Surviving the Nightmare

Surviving the Nightmare

We wake up each morning thinking, “What a horrible dream I had—bats, monkeys, lizards, people in masks and gloves standing by rows of body bags, empty streets, isolation, wanting to go somewhere but having virtually no where to go.” Then we realize the nightmare is real, the “new normal” as some call it. At that moment, we feel confused, frightened, distraught and/or resigned. Where Hope appears, it is apt to flicker more than shine.

Living this real-life nightmare can be dangerously stressful. One psychologist said it can produce a state of mind very similar to the Post Traumatic Stress Disorder (PTSD) experienced by many military personnel. He suggested maintaining a sense of normalcy by continuing, even in near-isolation, the same personal hygiene habits—shaving, shampooing, applying makeup—we practiced before the virus arrived. That is good advice. And there are numerous other ways to reduce the stress that accompanies isolation and the loss of established routines. Here are eight of them.

Way One: Relieve confusion by separating facts about the present situation from speculation and unproven theory.

The facts are that the Coronavirus known as Covid-1 originated in Wuhan, China and was then carried in all directions of the compass, eventually reaching the United States via the Atlantic and Pacific oceans. It is a respiratory infection transmitted by encountering saliva or sneeze droplets directly from a person or indirectly from a surface where they have landed. Common symptoms of infection are sneezing, dry coughing, and fever; but it is possible to have no symptoms. The elderly and those with compromised immune systems are most in danger of serious effects, including death.

The unproven claims include the following: That the virus crossed from animals to humans in the virtual petri dishes known as “Wet Markets,” so called because of the blood and gore and filth associated with butchering bats, lizards, snakes, dogs, cats and other species. That, instead, the virus was accidentally transferred from a nearby Wuhan scientific laboratory to a “Wet Market.” That the transfer from the lab was not accidental but, rather, an intentional act of biological warfare. That wearing a mask in public provides protection from the virus versus that wearing a mask increases the risk. That ventilators help in the recovery of severe cases of infection versus that ventilators cause significant harm to patients. That closing businesses has saved lives versus that closing businesses has put the national economy on the brink of ruin.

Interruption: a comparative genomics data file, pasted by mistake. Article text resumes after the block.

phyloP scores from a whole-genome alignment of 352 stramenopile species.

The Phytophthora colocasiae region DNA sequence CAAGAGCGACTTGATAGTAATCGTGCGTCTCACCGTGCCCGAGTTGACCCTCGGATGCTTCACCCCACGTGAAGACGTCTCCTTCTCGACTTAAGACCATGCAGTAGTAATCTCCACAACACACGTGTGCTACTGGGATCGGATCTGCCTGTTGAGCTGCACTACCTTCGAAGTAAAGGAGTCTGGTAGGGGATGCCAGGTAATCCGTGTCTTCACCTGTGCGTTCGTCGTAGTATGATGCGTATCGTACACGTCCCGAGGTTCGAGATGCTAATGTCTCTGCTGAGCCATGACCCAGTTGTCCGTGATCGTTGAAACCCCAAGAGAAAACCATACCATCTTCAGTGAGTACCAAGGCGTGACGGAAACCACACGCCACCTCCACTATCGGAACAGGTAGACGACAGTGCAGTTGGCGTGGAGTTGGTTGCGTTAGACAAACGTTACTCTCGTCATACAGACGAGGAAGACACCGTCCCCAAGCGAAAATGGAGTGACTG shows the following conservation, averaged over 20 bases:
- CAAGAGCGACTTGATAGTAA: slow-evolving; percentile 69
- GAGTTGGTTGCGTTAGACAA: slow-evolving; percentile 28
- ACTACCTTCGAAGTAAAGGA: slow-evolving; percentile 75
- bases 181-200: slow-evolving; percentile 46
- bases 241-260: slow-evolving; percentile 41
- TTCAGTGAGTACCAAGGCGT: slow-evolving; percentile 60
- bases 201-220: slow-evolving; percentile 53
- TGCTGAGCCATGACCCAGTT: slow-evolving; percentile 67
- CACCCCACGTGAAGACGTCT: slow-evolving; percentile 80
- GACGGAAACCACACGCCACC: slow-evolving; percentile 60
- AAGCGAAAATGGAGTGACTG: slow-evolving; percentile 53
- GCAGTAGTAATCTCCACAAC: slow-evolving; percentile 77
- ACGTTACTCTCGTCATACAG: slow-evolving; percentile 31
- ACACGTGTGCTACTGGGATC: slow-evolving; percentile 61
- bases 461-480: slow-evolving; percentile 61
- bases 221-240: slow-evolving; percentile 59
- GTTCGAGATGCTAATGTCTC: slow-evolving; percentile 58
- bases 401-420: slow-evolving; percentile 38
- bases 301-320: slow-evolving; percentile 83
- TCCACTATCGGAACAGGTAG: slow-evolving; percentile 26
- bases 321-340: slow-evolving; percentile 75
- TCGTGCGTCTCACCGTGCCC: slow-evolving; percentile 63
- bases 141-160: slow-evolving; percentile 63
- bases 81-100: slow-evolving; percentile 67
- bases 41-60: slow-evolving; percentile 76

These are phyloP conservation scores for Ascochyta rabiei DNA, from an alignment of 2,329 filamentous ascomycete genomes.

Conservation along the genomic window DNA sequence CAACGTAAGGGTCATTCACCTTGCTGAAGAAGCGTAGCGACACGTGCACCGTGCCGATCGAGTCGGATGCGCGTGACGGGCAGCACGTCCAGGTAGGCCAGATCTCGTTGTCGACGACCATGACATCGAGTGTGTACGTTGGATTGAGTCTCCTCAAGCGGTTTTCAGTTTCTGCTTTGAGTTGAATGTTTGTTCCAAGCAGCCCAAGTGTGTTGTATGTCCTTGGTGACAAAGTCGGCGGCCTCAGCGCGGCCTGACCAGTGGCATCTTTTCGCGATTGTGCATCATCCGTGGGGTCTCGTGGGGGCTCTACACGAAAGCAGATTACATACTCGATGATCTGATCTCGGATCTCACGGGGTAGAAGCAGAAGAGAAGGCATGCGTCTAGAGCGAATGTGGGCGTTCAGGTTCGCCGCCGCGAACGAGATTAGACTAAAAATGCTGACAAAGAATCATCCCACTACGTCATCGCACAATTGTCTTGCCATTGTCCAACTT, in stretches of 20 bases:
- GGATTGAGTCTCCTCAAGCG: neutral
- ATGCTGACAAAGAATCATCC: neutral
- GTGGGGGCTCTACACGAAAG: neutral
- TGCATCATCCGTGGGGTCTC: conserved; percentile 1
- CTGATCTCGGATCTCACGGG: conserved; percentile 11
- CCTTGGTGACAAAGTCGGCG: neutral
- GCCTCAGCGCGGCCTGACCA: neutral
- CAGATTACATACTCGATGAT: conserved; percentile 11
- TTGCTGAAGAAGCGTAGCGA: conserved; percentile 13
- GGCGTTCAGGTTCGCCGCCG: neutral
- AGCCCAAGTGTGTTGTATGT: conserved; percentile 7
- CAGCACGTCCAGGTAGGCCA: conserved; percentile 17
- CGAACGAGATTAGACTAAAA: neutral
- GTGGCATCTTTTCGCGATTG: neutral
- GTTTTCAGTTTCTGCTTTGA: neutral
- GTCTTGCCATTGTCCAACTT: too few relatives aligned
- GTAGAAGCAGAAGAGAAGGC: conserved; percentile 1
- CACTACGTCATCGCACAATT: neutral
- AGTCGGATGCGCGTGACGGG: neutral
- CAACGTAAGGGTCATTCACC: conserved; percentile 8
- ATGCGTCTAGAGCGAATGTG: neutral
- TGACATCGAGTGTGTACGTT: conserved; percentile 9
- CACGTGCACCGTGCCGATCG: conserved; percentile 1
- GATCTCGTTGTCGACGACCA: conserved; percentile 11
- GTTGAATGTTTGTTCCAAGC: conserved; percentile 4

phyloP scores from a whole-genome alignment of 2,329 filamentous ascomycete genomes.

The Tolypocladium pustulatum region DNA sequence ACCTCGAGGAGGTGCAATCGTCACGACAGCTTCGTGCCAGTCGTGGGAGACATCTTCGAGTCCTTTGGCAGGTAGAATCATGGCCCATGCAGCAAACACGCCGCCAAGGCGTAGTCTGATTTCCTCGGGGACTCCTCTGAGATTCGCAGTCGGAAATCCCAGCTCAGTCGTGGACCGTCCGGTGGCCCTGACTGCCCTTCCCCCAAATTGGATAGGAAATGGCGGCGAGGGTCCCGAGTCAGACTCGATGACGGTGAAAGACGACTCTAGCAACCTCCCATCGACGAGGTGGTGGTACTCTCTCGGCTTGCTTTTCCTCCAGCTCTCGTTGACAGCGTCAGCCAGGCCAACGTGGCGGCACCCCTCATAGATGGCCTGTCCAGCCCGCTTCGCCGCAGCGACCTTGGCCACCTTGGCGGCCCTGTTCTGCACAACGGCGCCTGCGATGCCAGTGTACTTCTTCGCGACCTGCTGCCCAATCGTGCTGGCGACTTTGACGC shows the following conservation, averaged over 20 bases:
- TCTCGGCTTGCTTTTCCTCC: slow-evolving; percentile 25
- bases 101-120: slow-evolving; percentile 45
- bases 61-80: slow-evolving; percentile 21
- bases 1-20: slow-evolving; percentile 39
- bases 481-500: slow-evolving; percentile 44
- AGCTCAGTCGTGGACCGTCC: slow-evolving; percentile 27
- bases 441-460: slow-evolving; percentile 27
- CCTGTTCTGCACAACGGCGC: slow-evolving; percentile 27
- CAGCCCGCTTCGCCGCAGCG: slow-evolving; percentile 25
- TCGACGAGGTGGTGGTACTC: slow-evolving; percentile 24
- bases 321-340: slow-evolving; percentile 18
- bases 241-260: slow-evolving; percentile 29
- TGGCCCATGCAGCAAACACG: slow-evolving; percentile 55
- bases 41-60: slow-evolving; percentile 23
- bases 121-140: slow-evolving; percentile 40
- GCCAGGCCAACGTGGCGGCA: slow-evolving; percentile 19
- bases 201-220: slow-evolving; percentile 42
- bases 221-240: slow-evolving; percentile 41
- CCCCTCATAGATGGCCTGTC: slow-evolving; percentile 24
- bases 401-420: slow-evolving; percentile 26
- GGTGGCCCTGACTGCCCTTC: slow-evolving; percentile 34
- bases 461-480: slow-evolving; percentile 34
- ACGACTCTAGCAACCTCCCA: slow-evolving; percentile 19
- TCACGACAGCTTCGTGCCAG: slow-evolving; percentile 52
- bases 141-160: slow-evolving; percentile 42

How can we resolve the conflicting claims? One way is by deciding whether the competing ideas are mutually exclusive and therefore only one can be factual, or whether each might be partially factual—for example, in the case of masks, they can be helpful if used properly but harmful if not. (This distinction eventually led many municipalities from discouraging or tolerating to encouraging or even requiring the use of masks in public.)

This way of resolving the conflict will not lead to certainty, but it can help us determine which claims deserve our tentative support and application to our personal conduct. (The key word here is tentative, meaning that we should be ready to change our minds as the data changes.) The clarity we gain from separating facts from speculation and theory lessens our confusion and thus reduces our apprehension.

Way Two to reduce stress is to use our imagination in a thoughtful way. By this I do not mean fantasizing, but instead imaging possible outcomes of the pandemic. This approach can alleviate the sense of foreboding that leads to depression.